Mark Twain's "Luck" has two narrators. The story about Scoresby is told within a narrative frame. An unnamed first-person narrator introduces the situation of confidential revelation in paragraphs 1–4. The second narrator, the clergyman, tells the actual details of the story itself. This shift in point of view, from the unknowing narrator to the knowing counselor and friend (who is "a man of strict veracity" with a good "judgment of men" [paragraph 4]), is designed to authenticate the revelations about Scoresby’s blundering career. The explanation of how Scoresby passed his exams, for example, depends on the clergyman’s having been an instructor at Woolwich Academy and therefore having been familiar with the types of test questions usually asked (paragraph 5). In short, the clergyman narrator learns everything that he tells, first, because he was an observer and major mover, and, second, because he was an on-the-spot participant and observer.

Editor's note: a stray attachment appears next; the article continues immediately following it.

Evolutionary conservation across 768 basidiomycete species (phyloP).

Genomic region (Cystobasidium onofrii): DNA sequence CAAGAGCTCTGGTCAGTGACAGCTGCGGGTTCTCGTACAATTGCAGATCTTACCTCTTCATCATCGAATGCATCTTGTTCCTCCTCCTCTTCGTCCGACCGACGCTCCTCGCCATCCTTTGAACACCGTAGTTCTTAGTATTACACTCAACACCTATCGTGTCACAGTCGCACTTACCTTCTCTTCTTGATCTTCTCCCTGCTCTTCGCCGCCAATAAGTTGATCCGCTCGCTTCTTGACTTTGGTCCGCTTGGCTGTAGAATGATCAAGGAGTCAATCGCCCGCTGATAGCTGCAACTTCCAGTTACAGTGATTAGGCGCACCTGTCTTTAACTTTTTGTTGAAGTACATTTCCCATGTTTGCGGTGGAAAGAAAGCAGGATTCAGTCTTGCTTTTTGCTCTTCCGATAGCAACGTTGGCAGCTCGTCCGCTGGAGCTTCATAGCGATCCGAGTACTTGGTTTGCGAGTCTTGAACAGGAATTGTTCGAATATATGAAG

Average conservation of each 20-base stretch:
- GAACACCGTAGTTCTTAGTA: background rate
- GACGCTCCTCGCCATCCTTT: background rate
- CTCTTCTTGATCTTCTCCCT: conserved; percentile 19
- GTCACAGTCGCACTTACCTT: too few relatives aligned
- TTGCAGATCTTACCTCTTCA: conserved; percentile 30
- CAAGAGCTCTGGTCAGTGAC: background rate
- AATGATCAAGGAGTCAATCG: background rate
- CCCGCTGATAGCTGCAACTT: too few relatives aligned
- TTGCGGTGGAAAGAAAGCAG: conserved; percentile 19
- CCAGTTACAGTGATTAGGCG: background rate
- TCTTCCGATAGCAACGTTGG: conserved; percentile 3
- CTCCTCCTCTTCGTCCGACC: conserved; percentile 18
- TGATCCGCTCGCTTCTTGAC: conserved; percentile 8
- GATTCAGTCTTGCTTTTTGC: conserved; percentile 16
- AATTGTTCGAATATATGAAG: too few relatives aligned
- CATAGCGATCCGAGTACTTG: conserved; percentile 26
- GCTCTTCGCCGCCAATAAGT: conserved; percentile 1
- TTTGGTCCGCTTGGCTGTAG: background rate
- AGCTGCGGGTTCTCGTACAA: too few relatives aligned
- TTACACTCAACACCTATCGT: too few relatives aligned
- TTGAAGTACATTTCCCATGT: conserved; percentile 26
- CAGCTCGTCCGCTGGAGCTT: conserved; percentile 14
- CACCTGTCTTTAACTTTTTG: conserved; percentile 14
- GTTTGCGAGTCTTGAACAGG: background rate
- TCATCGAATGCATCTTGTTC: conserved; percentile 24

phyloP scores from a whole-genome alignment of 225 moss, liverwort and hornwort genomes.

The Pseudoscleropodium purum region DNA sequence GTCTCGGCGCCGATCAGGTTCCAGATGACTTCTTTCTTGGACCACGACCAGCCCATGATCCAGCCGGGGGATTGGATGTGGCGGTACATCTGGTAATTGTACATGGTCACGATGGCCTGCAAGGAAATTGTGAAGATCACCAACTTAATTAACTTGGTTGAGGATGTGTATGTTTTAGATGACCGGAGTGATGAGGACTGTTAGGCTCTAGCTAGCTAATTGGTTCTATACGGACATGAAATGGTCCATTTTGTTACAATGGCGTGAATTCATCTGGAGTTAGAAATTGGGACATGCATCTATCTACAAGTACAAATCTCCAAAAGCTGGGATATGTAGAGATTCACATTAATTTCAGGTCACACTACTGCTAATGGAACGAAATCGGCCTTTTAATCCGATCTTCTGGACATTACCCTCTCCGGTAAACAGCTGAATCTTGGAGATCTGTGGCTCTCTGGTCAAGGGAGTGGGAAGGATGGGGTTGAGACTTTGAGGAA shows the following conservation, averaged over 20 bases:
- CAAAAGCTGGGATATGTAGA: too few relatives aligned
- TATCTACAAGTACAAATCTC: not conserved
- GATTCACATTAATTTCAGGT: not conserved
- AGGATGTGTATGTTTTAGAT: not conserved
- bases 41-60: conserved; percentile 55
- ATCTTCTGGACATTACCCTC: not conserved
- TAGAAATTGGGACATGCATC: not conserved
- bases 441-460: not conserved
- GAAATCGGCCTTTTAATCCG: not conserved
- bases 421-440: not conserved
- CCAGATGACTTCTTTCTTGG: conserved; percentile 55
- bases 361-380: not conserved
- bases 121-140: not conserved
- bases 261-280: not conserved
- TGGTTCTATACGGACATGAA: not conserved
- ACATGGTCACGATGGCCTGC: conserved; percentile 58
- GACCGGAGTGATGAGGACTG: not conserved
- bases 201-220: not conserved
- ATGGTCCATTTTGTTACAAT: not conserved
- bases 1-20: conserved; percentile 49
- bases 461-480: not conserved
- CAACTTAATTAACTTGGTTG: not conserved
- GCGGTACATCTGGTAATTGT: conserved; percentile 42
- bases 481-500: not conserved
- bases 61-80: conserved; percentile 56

The Reverend is the narrator in ‘The Luck’. The first two paragraphs on the story's last page might be said to be the climax of the Reverends narrative about the decorated British hero. The Reverend tells these two paragraphs that contain the climax. And finally we come to the climax, where Scorsby is standing in front of the biggest challenge of them all.